Monday, May 19, 2014


Stephen Cox is awaiting the day when Indycar dumps its failed experiment with spec cars. Then we won’t need gimmicks any more.
I grew up in Indianapolis and I live for the Indy 500. I’ve worked on the TV crew during the month of May. I’ve watched Indycar my whole life. But I have no idea how the pole position
will be determined today.

The problem is not that the process is too complicated. I’m watching it on TV right now. The real problem is that I don’t care anymore. I don’t care anymore because the purity of the sport has been sacrificed on the altar of Disney-style entertainment.

Everything feels plastic. Phony turbocharger settings are used to pump up speeds and make TV headlines. They added a Lights race, a Grand Prix, and a new qualifying format. They added Sammy Hagar, Kid Rock and Poison. Still, they have empty grandstands.
Just showing up gets you in the show since spec car mandates have driven costs through the roof, eliminated competition and made Bump Day obsolete. We once entered every May wondering who would make the race. Now we wonder if there will be enough cars to have one.

I’m not the only one who feels this way. Over one hundred thousand fans once showed up for pole day qualifying. Today, vast stretches of empty grandstands manifest mass dissatisfaction with the product on the pavement. The crowds at this year’s pole day and the new Grand Prix of Indianapolis were embarrassing.
TV coverage of qualifying has wrapped up, and it looks like Ed Carpenter won the pole. He won it yesterday, too. Apparently it counts this time. The “Fast Nine” was supposed to artificially generate drama, but watching the same guy do the same thing twice is an anti-climactic monument to redundancy.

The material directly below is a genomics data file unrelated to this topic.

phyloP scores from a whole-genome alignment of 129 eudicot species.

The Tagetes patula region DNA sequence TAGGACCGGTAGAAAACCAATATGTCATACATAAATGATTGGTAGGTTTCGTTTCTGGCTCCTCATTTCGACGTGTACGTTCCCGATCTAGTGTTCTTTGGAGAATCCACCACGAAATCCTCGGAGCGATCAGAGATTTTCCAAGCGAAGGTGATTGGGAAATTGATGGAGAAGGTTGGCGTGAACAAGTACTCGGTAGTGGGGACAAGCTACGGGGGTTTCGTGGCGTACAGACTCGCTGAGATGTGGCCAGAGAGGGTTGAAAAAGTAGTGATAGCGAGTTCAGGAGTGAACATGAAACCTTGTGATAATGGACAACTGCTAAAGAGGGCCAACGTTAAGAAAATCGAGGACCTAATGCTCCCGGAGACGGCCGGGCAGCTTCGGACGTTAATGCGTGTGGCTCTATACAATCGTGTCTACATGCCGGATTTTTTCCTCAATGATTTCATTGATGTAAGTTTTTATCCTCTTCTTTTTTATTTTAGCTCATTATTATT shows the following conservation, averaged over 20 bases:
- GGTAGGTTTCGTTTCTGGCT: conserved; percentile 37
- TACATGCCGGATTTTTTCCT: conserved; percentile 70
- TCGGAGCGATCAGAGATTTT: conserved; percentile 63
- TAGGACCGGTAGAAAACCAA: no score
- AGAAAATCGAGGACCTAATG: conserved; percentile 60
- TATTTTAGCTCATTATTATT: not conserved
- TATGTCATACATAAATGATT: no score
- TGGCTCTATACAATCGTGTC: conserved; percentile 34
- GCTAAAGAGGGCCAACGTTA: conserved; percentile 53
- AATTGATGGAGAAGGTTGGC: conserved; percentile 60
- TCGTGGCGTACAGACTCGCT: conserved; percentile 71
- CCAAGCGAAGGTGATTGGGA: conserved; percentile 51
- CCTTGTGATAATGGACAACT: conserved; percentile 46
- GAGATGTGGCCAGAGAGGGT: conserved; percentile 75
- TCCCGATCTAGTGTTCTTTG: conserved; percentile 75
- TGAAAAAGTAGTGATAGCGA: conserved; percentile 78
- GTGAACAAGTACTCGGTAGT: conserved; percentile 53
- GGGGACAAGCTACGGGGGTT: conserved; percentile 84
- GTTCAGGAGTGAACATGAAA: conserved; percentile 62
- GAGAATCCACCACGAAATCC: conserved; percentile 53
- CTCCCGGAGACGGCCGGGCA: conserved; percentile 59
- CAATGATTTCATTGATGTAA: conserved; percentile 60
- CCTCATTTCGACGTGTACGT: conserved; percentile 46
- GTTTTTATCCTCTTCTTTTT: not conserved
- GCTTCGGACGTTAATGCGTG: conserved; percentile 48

I’ll be in Turn Three with my boys this year to watch the race. This is still home. It’s still the 500 and I still love it. But something deep inside still tells me that we traded our soul for a circus. We lost greatness in the quest for popularity.

Stephen Cox is a racer and co-host of TV coverage of Mecum Auctions (NBCSN), sponsored by:

1 comment:

Dan Aiken said...

Stephen, I couldn't disagree with you more. The Gran Prix was a huge success. Sure the crowds weren't that of pole days of yesterday, but at 40,000, was as expected, and those who were there ranted and raved at the entire experience. Ratings were good, drawing an overall .9 and a 1.8 in Indy. Even a 1.6 in Tampa. The race drew a 4.0 which is up from last year. There is a buzz in Indycar. You can feel it. With the aero body kits coming next year, it won't be long until Indycar is THE American form of racing again, surpassing Napcar. And I have news for you, nothing will ever revert to what it was in the 60's, 70's and 80's. In the info/tech world we live in, it's just not going to happen. It was a fantastic race. Two years in a row now, and the racing in Indycar at other venues is fantastic. Only a blind man couldn't see how much more entertaining Indycar is than Napcar. Keep the faith, celebrate the past, but believe in what Mark Miles and others are doing. It's working and getting better each week!